Wordress: WordPress was designed to allow a great deal of flexibility and ease, designed from the ground up to be highly configurable, and easy to customize. According to WordPress.com, there are over 73 Million WordPress sites. This large fanbase allows not only for enormous amounts of plugins, themes, and other customizations, but a vast knowledge base of users to point out bugs and suggest improvements.
A typical example of what WordPress can do is illustrated on The Official Blog of the NFL http://blogs.nfl.com/ . As you can see it provides great flexibility on the content, as well as different kinds of links to social media sites.
WordPress Pros: Small learning curve, Large install base
WordPress Cons: Frequent updates, Target for hackers
Drupal: While Drupal does not have as large an install-base as WordPress, it is still a powerful Content Management System. So powerful, in fact, that The White House uses it for its website. According to http://engineindustries.com, as of 2010, there were approximately 7 Million Drupal websites.
Drupal is not as intiuitive as WordPress, and it does require some knowledge of HTML, CSS, and other coding. Drupal calls its add-ons “modules”, and these modules can be adapted and customized, provided you have knowledge of coding. Drupal has not had much exposure outside North American, and this is one of the reasons for its smaller user base. The Whitehouse.gov site shows hat Drupal can do, and is more suited for a more specialized, coded page.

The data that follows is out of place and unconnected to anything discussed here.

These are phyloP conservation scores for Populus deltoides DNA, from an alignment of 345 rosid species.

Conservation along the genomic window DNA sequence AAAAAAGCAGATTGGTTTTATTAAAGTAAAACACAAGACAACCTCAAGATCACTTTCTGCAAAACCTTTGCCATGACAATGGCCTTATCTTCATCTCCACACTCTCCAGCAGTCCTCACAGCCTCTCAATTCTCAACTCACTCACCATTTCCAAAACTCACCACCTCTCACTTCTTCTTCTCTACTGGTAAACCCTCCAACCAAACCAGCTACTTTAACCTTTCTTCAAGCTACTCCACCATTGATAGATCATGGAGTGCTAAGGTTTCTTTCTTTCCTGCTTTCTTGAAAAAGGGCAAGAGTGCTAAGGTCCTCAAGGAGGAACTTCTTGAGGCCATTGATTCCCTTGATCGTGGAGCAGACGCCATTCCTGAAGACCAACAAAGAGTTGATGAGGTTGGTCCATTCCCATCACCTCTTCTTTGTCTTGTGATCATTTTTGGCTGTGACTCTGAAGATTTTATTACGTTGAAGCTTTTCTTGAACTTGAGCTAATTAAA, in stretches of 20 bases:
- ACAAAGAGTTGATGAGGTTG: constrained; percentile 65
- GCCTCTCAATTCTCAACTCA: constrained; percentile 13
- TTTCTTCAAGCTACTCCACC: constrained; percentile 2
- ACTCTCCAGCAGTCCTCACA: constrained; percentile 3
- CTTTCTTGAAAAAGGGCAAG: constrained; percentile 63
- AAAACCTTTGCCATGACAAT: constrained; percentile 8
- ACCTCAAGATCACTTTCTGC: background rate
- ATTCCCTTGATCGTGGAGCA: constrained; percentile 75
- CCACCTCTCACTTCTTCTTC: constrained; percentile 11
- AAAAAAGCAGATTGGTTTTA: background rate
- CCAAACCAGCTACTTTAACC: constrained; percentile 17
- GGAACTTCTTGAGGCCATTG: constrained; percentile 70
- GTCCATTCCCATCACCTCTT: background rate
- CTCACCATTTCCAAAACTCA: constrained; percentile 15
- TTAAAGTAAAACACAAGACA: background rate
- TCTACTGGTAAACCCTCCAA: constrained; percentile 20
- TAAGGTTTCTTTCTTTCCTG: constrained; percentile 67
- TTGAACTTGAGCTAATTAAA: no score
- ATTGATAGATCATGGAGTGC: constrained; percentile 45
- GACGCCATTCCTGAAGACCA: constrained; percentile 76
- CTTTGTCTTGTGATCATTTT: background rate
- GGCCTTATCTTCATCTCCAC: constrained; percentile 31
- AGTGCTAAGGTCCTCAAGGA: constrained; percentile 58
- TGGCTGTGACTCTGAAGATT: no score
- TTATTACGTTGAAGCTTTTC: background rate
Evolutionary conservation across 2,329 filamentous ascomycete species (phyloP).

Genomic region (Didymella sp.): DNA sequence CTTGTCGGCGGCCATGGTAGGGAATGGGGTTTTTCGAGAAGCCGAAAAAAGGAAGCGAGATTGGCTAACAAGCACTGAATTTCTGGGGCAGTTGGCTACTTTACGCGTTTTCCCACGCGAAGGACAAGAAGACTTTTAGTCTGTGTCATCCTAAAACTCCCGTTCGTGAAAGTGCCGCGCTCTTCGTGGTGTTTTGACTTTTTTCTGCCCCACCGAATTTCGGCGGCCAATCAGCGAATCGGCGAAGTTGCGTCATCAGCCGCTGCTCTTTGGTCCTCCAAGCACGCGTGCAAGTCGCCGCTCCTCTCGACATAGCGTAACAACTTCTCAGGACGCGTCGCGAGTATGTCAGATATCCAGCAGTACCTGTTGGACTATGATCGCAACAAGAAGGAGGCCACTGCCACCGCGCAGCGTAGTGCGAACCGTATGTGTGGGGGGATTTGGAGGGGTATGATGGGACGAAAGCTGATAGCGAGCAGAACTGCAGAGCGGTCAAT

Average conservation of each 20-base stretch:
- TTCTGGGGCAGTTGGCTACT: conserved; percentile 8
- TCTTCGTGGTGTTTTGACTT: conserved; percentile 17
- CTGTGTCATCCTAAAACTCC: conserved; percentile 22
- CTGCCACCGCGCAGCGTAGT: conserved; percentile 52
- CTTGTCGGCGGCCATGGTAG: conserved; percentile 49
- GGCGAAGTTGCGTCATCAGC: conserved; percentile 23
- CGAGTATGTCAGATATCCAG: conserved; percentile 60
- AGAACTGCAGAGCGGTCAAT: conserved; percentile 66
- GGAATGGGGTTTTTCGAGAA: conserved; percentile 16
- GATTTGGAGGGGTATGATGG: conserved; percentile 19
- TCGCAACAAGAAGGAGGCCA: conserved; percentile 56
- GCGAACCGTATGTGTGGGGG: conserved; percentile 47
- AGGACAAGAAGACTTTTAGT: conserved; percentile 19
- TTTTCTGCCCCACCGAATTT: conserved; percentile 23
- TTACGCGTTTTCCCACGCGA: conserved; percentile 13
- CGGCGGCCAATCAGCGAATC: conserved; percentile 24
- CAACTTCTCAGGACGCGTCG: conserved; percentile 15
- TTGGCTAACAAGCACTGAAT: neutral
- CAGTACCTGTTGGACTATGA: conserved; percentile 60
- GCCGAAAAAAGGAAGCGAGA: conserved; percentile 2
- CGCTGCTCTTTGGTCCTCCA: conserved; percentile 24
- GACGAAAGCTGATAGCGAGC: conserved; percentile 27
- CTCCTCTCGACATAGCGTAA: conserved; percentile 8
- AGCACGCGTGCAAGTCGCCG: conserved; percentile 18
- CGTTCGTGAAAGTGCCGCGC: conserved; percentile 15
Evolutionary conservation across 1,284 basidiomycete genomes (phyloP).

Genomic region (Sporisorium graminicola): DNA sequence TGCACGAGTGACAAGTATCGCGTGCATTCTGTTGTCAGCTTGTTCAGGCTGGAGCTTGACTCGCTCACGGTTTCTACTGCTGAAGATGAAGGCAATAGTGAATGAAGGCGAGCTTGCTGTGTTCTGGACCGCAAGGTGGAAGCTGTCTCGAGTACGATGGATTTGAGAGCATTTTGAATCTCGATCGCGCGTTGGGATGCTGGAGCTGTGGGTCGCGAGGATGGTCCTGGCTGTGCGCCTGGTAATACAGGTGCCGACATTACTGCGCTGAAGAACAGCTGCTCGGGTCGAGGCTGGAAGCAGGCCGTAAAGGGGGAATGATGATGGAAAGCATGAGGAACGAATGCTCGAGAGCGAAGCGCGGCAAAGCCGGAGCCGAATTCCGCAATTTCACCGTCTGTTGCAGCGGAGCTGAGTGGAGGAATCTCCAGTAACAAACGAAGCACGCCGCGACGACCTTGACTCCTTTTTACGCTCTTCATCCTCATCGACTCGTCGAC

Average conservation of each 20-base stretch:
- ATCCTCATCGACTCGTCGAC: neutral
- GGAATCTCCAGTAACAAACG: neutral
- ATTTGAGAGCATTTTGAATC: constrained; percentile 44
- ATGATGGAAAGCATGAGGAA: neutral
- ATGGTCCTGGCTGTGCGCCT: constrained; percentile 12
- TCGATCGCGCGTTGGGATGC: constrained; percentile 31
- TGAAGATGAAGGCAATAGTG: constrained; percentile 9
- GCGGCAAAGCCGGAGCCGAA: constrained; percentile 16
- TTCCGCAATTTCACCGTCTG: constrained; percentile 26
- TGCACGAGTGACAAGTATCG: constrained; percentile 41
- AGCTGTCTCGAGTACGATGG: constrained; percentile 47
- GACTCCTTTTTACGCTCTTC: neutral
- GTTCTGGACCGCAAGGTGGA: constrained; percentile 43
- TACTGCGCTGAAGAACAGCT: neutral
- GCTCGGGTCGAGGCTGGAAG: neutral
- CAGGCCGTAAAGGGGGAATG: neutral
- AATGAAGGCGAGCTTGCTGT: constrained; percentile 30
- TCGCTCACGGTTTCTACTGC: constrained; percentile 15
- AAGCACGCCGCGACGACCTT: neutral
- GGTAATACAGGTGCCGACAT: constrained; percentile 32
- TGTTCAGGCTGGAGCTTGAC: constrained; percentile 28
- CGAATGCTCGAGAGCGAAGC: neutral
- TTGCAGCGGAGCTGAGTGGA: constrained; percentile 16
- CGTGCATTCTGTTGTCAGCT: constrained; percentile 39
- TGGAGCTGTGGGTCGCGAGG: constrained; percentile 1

Drupal Pros: Powerful, Suited for customization via code
Drupal Cons: Little exposure outside North America, Large learning curve
Comparison: Both WordPress and Drupal and free and open source Content Management Systems (CMS). WordPress is a better all-around choice, due to the flexibility it offers with its hosted version, or installable version. It is also highly configurable, with a smaller learning curve than Drupal. While WordPress provides greater flexibility and has a smaller learning curve, it’s more suited for all-around use as a personal site, or for a corporate site, like the NFL.
Drupal is for users and organizations which require more customization, and are more accustomed to performing back-end customization via coding.
In order to truly compare different blogging platforms, it’s necessary to see both the front end (visual appearance) and back end (administrative interface). One site that allows you to do this is Open Source CMS